Correlation Engine 2.0
Clear Search sequence regions


Sizes of these terms reflect their relevance to your search.

Legume plants can form root organs called nodules where they house intracellular symbiotic rhizobium bacteria. Within nodule cells, rhizobia differentiate into bacteroids, which fix nitrogen for the benefit of the plant. Depending on the combination of host plants and rhizobial strains, the output of rhizobium-legume interactions varies from nonfixing associations to symbioses that are highly beneficial for the plant. Bradyrhizobium diazoefficiens USDA110 was isolated as a soybean symbiont, but it can also establish a functional symbiotic interaction with Aeschynomene afraspera In contrast to soybean, A. afraspera triggers terminal bacteroid differentiation, a process involving bacterial cell elongation, polyploidy, and increased membrane permeability, leading to a loss of bacterial viability while plants increase their symbiotic benefit. A combination of plant metabolomics, bacterial proteomics, and transcriptomics along with cytological analyses were used to study the physiology of USDA110 bacteroids in these two host plants. We show that USDA110 establishes a poorly efficient symbiosis with A. afraspera despite the full activation of the bacterial symbiotic program. We found molecular signatures of high levels of stress in A. afraspera bacteroids, whereas those of terminal bacteroid differentiation were only partially activated. Finally, we show that in A. afraspera, USDA110 bacteroids undergo atypical terminal differentiation hallmarked by the disconnection of the canonical features of this process. This study pinpoints how a rhizobium strain can adapt its physiology to a new host and cope with terminal differentiation when it did not coevolve with such a host.IMPORTANCE Legume-rhizobium symbiosis is a major ecological process in the nitrogen cycle, responsible for the main input of fixed nitrogen into the biosphere. The efficiency of this symbiosis relies on the coevolution of the partners. Some, but not all, legume plants optimize their return on investment in the symbiosis by imposing on their microsymbionts a terminal differentiation program that increases their symbiotic efficiency but imposes a high level of stress and drastically reduces their viability. We combined multi-omics with physiological analyses to show that the symbiotic couple formed by Bradyrhizobium diazoefficiens USDA110 and Aeschynomene afraspera, in which the host and symbiont did not evolve together, is functional but displays a low symbiotic efficiency associated with a disconnection of terminal bacteroid differentiation features. Copyright © 2021 Nicoud et al.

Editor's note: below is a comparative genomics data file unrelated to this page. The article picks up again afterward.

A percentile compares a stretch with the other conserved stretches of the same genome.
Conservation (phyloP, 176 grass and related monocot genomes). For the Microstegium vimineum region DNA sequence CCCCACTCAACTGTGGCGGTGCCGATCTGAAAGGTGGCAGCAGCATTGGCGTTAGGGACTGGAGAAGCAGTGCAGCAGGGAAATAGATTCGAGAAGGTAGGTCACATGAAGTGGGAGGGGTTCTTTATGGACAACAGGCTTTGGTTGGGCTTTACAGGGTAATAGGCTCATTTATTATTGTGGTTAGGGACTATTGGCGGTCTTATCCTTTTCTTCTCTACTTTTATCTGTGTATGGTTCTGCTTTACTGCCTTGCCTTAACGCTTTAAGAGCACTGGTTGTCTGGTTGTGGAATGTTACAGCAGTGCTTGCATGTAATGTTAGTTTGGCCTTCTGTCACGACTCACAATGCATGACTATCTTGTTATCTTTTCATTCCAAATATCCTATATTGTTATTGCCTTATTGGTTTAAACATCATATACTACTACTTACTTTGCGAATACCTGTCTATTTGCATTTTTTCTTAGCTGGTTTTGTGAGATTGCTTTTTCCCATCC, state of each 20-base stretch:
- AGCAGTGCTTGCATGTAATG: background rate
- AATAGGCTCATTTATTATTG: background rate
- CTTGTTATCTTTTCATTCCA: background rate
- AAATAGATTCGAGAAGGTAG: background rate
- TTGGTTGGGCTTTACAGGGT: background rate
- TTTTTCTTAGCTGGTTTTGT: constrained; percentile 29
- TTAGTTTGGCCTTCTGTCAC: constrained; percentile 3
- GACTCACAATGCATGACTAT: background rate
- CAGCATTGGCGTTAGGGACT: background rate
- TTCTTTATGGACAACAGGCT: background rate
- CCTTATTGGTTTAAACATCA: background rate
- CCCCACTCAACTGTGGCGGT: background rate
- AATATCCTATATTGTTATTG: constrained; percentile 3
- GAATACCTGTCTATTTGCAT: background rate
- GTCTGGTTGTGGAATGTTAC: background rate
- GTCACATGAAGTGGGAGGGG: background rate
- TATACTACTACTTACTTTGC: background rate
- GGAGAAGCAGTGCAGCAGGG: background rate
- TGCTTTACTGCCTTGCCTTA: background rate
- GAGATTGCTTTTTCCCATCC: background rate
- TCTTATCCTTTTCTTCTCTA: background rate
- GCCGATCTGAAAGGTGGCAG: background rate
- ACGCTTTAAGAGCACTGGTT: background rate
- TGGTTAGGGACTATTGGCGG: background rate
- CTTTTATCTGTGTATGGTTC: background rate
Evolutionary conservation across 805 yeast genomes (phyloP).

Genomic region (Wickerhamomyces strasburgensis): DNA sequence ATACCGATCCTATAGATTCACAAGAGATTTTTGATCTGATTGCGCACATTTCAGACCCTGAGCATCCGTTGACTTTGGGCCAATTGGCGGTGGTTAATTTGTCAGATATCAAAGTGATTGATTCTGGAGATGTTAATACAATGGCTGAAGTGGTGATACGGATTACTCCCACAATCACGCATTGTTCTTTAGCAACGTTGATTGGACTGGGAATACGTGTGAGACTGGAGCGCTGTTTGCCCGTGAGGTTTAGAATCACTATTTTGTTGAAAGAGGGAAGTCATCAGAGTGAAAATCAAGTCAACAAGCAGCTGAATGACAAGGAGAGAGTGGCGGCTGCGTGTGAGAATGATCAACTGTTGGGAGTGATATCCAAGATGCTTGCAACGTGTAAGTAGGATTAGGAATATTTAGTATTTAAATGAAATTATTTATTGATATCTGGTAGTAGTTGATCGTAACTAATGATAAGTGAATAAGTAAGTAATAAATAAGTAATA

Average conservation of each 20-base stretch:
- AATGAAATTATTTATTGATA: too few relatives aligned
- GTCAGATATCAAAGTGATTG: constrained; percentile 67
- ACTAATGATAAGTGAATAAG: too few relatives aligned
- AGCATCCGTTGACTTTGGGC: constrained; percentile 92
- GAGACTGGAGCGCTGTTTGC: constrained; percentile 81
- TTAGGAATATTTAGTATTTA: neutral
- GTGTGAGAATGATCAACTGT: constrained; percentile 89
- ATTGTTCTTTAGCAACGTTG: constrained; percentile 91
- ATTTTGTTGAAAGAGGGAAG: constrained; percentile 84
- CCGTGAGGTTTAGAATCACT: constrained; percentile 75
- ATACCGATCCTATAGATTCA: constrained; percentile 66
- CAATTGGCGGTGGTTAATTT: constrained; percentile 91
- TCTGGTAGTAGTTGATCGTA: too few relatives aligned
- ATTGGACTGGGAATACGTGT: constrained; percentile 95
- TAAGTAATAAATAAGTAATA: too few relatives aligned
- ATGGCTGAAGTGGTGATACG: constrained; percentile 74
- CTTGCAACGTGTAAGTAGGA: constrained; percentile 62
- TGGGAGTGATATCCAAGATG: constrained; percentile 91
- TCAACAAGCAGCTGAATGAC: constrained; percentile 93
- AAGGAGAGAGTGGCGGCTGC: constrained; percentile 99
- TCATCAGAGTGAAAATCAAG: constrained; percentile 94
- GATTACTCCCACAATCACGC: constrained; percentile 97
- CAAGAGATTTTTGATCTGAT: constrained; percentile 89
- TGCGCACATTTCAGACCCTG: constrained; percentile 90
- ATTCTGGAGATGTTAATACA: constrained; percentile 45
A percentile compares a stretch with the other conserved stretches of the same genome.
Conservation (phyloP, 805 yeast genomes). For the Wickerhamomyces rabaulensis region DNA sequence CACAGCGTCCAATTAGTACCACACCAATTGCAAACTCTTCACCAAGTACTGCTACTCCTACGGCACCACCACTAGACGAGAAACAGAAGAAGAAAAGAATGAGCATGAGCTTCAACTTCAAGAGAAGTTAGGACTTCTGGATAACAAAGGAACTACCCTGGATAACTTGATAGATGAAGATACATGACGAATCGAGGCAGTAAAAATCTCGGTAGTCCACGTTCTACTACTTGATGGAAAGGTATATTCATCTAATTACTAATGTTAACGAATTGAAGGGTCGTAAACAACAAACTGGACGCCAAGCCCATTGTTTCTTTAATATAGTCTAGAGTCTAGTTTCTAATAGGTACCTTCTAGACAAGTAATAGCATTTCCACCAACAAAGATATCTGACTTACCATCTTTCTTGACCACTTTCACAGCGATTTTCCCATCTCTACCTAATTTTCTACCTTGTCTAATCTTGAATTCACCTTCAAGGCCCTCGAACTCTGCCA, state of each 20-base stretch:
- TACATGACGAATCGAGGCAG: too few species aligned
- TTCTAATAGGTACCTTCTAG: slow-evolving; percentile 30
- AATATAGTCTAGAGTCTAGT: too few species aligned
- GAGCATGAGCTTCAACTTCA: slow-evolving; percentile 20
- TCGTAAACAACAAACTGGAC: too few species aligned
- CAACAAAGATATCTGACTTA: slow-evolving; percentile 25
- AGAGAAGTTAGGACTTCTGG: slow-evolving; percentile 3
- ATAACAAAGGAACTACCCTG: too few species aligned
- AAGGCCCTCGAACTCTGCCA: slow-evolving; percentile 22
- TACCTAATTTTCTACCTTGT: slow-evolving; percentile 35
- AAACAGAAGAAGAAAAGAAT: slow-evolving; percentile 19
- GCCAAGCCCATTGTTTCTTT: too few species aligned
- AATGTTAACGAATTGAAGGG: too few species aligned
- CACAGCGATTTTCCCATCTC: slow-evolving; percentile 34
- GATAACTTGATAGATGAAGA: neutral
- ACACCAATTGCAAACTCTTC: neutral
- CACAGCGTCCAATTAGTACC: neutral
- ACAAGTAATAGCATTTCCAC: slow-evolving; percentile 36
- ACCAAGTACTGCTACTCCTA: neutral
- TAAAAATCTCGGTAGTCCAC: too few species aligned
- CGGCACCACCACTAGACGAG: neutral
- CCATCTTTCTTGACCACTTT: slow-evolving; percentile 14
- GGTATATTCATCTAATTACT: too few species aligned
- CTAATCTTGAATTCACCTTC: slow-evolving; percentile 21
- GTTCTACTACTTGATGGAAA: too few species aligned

Citation

Quentin Nicoud, Florian Lamouche, Anaïs Chaumeret, Thierry Balliau, Romain Le Bars, Mickaël Bourge, Fabienne Pierre, Florence Guérard, Erika Sallet, Solenn Tuffigo, Olivier Pierre, Yves Dessaux, Françoise Gilard, Bertrand Gakière, Istvan Nagy, Attila Kereszt, Michel Zivy, Peter Mergaert, Benjamin Gourion, Benoit Alunni. Bradyrhizobium diazoefficiens USDA110 Nodulation of Aeschynomene afraspera Is Associated with Atypical Terminal Bacteroid Differentiation and Suboptimal Symbiotic Efficiency. mSystems. 2021 May 11;6(3)


PMID: 33975972

View Full Text